Dr. Ming Li earned his PhD from Binghamton University (SUNY) and received postdoctoral training at Alpert Medical School of Brown University. After a two-year NIH funded fellowship, he was promoted to Assistant Professor (research) of Medicine. Combining large-scale proteomic screens and systemic molecular dissections, his research revealed new aspects of regulatory effects of extracellular vesicles in various settings and identified SLBP as a novel HIV-1 restriction factor.
Li, M.* and Ramratnam, B. Proteomic characterization of exosomes from HIV-1 infected
cells. HIV Protocols (Methods in Molecular Biology) 3rd Ed
Li, M.,* Tucker, L., Asara, J.M., Cheruiyot, C., Lu, H., Park S., Wu, Z., Newstein M., Dooner, M., Friedman, J., Lally, M. and Ramratnam, B. Identification of stem-loop binding protein as a multifaceted HIV-1 restriction factor. In revision at Journal of Clinical Investigation
Cheruiyot, C., Ramratnam B. and Li, M. Proteomic analysis of exosomal proteins in HIV and retrovirus infected cells. In revision at Proteomics Clin Appl.
Li, M.,* Liu, T., Monnig, M., Isabella, N., Hogan, G., Tucker, L., Park, S., Cheruiyot. C., Friedman, J., Mayer, K., Monti, P., Kahler, C. and Ramratnam, B. Alcohol and its impact on HIV-1 dependency factors. In revision
Li, M.,* Cheruiyot, C., Tucker, L., Lally, M., and Ramratnam, B. Stem-loop binding protein (SLBP) regulates the expression of APOBEC3G. Manuscript in preparation
Dr. Li’s primary research interests cover proteomics, extracellular vesicles, HIV-1 and Lactobacillus. A) Extracellular vesicles. By devising mass spectrometry based methods, he found unique regulatory effects of intercellular transferred proteins as well as exosomal proteins from HIV-1 infected cells. B) Host factors in HIV-1 control and pathogenesis. He identified SLBP as a HIV-1 restriction factor through proteomic screens on nonprogressors and MED6 as an alcohol responsive HIV-1 dependency factor. C) Lactobacillus. He engineered probiotic Lactobacilli as novel/natural ways to deliver biofunctional molecules.
Currently, Dr. Li focuses on: 1) finding ways of overcoming HIV-1 latency through regulating host dependency factors and extracellular vesicle pathways. 2) studying immunomodulatory effects of Lactobacillus extracellular vesicles and genetically engineer them as biotherapeutic systems against infections.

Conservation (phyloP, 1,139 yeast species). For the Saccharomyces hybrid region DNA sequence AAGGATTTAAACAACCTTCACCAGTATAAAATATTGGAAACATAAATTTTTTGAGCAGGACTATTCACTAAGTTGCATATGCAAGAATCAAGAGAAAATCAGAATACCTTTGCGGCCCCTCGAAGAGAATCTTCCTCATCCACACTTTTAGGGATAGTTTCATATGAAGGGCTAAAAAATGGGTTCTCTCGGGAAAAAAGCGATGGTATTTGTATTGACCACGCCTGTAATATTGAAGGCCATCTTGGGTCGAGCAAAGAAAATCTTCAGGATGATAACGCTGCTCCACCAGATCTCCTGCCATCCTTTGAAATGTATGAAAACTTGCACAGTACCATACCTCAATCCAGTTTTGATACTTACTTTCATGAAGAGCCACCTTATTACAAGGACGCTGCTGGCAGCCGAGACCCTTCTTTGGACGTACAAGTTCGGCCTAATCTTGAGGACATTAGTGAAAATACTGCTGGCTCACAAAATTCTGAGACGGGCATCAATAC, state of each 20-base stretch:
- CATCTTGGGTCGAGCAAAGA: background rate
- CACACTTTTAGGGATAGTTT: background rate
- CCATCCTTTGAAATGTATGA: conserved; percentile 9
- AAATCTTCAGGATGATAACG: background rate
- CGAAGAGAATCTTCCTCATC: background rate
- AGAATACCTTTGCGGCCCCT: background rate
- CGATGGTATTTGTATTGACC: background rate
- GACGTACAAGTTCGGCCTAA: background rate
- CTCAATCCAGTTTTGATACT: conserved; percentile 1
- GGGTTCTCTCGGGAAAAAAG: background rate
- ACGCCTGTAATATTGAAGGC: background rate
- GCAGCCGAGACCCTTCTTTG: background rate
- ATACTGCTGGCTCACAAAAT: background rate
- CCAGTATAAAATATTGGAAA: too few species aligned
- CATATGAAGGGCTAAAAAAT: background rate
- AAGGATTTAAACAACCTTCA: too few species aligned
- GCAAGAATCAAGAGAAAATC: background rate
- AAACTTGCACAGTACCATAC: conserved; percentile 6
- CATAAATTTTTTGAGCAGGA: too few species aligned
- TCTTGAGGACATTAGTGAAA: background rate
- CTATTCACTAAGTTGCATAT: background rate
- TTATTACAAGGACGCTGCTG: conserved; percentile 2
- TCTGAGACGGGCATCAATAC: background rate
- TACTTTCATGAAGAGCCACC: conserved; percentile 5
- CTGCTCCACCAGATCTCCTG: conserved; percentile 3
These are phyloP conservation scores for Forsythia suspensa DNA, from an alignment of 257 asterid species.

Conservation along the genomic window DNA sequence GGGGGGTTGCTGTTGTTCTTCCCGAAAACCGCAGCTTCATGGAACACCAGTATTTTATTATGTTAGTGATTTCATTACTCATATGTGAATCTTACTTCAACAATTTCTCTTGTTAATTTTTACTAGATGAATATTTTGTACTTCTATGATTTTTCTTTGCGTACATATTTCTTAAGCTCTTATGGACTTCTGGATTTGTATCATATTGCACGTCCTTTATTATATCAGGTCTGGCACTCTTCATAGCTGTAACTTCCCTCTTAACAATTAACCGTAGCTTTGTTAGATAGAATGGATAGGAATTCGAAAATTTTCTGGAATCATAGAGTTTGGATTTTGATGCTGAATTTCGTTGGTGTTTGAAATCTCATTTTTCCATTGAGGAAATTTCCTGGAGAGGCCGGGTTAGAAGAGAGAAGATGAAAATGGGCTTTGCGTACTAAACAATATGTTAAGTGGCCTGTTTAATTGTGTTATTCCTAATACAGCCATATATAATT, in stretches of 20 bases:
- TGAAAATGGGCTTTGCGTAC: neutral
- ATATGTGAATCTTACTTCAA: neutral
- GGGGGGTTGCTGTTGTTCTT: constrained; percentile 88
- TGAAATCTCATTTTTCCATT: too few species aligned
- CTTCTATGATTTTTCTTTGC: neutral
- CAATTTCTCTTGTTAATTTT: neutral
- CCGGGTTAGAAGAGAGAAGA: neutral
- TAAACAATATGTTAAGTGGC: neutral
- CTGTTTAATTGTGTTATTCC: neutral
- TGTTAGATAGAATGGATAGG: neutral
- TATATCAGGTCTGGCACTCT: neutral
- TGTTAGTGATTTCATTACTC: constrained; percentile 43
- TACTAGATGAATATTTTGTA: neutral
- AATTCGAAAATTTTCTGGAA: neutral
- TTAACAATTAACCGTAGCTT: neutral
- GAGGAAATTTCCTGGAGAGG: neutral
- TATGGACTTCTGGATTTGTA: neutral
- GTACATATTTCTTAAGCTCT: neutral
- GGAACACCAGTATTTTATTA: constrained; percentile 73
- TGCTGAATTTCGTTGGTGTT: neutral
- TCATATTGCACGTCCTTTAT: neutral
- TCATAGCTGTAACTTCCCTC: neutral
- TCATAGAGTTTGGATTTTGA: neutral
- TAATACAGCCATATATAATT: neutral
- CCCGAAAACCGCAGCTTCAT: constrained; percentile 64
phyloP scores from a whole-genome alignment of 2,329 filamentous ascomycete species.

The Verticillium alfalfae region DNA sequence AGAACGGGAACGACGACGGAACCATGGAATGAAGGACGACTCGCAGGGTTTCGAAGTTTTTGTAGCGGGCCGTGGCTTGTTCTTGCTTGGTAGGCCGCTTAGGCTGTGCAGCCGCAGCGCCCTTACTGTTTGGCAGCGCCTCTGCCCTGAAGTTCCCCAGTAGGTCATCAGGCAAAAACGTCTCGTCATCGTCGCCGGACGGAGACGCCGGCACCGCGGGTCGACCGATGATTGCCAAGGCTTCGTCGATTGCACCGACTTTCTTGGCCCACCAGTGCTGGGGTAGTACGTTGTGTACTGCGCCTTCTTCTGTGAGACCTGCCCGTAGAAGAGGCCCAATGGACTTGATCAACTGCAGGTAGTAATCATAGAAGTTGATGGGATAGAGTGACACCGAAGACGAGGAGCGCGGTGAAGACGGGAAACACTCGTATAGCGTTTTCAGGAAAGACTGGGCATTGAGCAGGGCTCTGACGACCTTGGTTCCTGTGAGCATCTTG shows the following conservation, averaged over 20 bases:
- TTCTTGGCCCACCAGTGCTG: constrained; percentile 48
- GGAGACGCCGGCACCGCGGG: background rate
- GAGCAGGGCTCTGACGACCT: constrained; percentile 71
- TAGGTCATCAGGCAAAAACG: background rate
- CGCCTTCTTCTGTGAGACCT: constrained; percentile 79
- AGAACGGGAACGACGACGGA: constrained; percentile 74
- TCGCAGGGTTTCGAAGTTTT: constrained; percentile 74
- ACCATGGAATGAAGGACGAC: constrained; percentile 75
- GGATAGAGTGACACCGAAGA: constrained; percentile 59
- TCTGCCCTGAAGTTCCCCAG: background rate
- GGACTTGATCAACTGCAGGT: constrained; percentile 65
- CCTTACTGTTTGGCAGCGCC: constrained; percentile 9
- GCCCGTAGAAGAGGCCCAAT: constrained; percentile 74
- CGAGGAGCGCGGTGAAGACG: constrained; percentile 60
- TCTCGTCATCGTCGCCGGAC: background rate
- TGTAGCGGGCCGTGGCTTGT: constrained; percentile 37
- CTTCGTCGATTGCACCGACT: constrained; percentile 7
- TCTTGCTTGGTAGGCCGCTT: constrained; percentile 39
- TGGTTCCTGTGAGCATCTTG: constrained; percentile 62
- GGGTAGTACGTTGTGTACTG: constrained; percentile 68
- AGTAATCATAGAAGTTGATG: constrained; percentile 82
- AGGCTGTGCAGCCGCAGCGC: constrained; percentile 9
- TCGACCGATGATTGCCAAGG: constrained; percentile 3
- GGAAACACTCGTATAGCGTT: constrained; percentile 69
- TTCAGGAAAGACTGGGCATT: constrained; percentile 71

Dr. Li’s research has been supported by Lifespan Corporation, RI foundation and NIH/COBRE.
Lifespan Corporation Pilot Grant, PI, Oct. 2013 - Nov. 2014
RI Foundation Medical Research Grant, PI, March, 2014 - August 2015
NIH COBRE URI/RIH Pilot Research Grant, PI, June 2014 - May 2015
Excellent Student Award, Henan Normal University, 1994-1997
Excellent Trainee Teacher, Henan Normal University, 1997
Guanghua Scholarship, Sun Yat-sen University, 1998-1999
Graduate Student Exemplary Progress Award, Binghamton University, 2003
Professional Development Award, Binghamton University, 2003
Szymanski and Graduate School Travel Award, Binghamton University, 2004
NIH National Research Service Award, Alpert Medical School of Brown University, 2009-2011
Young Investigator Awards, 19th Conference on Retroviruses and Opportunistic Infections, 2012
Human Proteome Organization (HUPO)
International Society for Computational Biology (ISCB)
American Association for the Advancement of Science (AAAS)
International Society for Extracellular Vesicles (ISEV)
Teaching Assistant at Binghamton University: Introductory Biology Laboratory; Introduction to Organismal and Population Biology; Principles of Cell Biology; Molecular Genetics; Biochemistry; Biochemistry Laboratory; Proteomics Laboratory.
Undergraduate Honors Thesis Advisor at Brown University: Yang Long, 2008
Undergraduate Summer Intern Advisor at Brown University: Geoffrey Hogan, 2011, 2012
Guest Lecturer for the class of “The Biology of AIDS” at Brown University, 2012
Undergraduate Research Advisor at Brown University: Isabella Newman, 2012-2013
Undergraduate Research and Honors Thesis Advisor at Brown University: Collins Cheruiyot, 2014-